alfalfa(redirected from purple medic)
Also found in: Dictionary, Thesaurus, Medical, Wikipedia.
lucern(lo͞osûn`), perennial leguminous plant (Medicago sativa) of the family Leguminosae (pulsepulse,
in botany, common name for members of the Fabaceae (Leguminosae), a large plant family, called also the pea, or legume, family. Numbering about 650 genera and 17,000 species, the family is third largest, after the asters and the orchids.
..... Click the link for more information. family), the most important pasture and hay plant in North America, also grown extensively in Argentina, S Europe, and Asia. Probably native to Persia, it was introduced to the United States by Spanish colonists. Of high yield, high protein content, and such prolific growth that it acts as an effective weed control, alfalfa is also valued in crop rotation and for soil improvement because of the nitrogen-fixing bacteria in its nodules. The several varieties of the species grow well in most temperate regions except those with acid soil or poor drainage. The alfalfa belt of the United States centers chiefly in the northern and western parts of the country. Young alfalfa shoots have been used as food for humans and have antiscorbutic properties. Carotene and chlorophyll for commercial use are extracted from the leaves. Alfalfa is also called medic, the name for any plant of the genus Medicago—Old World herbs with blue or yellow flowers similar to those of the related clovers. Black medic (M. lupulina) and the bur clovers (M. arabica and M. hispida) are among the annual species naturalized as weeds in North America and sometimes also grown for hay and pasture. Alfalfa is classified in the division MagnoliophytaMagnoliophyta
, division of the plant kingdom consisting of those organisms commonly called the flowering plants, or angiosperms. The angiosperms have leaves, stems, and roots, and vascular, or conducting, tissue (xylem and phloem).
..... Click the link for more information. , class Magnoliopsida, order Rosales, family Leguminosae.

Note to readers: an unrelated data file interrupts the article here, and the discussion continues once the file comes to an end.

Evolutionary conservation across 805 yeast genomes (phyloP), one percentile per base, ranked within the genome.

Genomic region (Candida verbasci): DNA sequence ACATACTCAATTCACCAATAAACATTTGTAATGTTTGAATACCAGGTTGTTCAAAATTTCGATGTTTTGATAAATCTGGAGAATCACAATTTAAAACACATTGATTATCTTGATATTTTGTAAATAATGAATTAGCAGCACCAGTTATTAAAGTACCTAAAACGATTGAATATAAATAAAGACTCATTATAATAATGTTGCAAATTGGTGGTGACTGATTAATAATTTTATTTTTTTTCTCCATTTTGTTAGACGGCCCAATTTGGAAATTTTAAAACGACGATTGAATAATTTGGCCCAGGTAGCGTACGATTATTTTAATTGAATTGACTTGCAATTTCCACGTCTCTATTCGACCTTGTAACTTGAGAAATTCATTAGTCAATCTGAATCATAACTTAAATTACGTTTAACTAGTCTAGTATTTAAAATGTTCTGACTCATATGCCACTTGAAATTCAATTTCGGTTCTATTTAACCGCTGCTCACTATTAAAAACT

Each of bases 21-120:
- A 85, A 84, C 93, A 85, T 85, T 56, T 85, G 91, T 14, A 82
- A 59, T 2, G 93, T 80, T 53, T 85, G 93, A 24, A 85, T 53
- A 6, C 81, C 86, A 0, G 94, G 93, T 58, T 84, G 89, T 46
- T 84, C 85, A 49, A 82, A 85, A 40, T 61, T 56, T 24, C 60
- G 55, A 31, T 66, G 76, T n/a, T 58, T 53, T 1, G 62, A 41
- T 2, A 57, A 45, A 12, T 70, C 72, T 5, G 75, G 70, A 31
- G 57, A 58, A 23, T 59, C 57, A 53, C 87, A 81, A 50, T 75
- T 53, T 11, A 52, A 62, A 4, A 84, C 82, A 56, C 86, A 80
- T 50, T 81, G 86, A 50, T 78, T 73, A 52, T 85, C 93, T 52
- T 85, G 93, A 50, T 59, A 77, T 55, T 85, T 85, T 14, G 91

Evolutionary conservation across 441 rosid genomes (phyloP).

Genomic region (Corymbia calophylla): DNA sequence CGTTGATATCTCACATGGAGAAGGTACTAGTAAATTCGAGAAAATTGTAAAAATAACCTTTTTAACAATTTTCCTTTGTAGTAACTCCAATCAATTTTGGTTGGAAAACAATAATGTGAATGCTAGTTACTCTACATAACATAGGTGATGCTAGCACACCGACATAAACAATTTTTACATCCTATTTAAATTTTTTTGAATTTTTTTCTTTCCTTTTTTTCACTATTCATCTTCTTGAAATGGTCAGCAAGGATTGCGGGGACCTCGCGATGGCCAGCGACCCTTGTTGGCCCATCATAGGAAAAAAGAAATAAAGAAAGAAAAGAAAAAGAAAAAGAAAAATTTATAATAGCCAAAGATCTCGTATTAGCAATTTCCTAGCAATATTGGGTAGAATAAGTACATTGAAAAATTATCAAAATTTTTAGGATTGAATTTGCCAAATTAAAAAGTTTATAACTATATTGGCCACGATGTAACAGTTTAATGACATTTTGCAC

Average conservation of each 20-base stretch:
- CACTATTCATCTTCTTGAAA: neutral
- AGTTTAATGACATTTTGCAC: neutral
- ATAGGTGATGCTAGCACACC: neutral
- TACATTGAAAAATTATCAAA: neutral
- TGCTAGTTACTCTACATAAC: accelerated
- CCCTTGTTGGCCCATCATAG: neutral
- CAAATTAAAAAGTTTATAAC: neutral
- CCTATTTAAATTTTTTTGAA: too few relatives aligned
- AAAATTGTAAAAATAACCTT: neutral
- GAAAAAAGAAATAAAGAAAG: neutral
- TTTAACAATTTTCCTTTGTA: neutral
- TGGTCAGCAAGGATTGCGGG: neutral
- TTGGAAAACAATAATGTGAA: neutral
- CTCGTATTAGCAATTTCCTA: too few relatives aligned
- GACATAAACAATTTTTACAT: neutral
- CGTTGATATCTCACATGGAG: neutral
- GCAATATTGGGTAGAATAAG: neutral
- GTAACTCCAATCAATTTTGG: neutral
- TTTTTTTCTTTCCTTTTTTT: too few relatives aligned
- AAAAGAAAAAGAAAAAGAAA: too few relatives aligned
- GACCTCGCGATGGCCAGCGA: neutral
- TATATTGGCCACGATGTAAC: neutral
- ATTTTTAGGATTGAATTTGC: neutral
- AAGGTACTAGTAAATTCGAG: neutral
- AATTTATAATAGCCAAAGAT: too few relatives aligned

The Columbia Electronic Encyclopedia™ Copyright © 2013, Columbia University Press. Licensed from Columbia University Press. All rights reserved. www.cc.columbia.edu/cu/cup/
Wow. Where do I start. Alfalfa is a purplish-flowered clover with roots that go very deep -over 100 feetreaches nutrients that other plants can't reach. It's called the land version of sea kelp because of high mineral content for strong bones, hormones and immune system. It alkalizes blood. It's a complete B complex, C, D, E, K, octacosanol, calcium, chromium, iron, manganese, magnesium, selenium, silicon, sodium, sulfur, trace minerals, zinc, coumarins, 8 digestive enzymes, all 18 essential amino acids (making it a major source of protein), fatty acids, and saponins. Alfalfa is the richest source of phytoestrogens. It stimulates and nourishes the pituitary gland, protects from radiation poisoning, neutralizes acids & poisons in the body, treats arthritis, cancer, ulcers, strengthens all tissues, bones, rebuilds teeth, stimulates digestion and bowel action, rheumatoid arthritis, balances blood sugar, diabetes, preventing absorption of cholesterol, energy, indigestion, dyspepsia, anemia, loss of appetite, poor assimilation and cleanses the colon. Whew. Dry it, grind into powder, make tea, juice or put into smoothies. Helps weight gain, stops bleeding. Anti-fungal. High source of chlorophyll. Rejuvenates the whole system. Don’t eat too much at once or take if you have lupus.
Edible Plant Guide © 2012 Markus Rothkranz
Medicago sativa. A herbaceous perennial legume in the order Rosales, characterized by a deep taproot. Also known as lucerne.
McGraw-Hill Dictionary of Scientific & Technical Terms, 6E, Copyright © 2003 by The McGraw-Hill Companies, Inc.
a leguminous plant, Medicago sativa, of Europe and Asia, having compound leaves with three leaflets and clusters of small purplish flowers. It is widely cultivated for forage and as a nitrogen fixer and used as a commercial source of chlorophyll
Collins Discovery Encyclopedia, 1st edition © HarperCollins Publishers 2005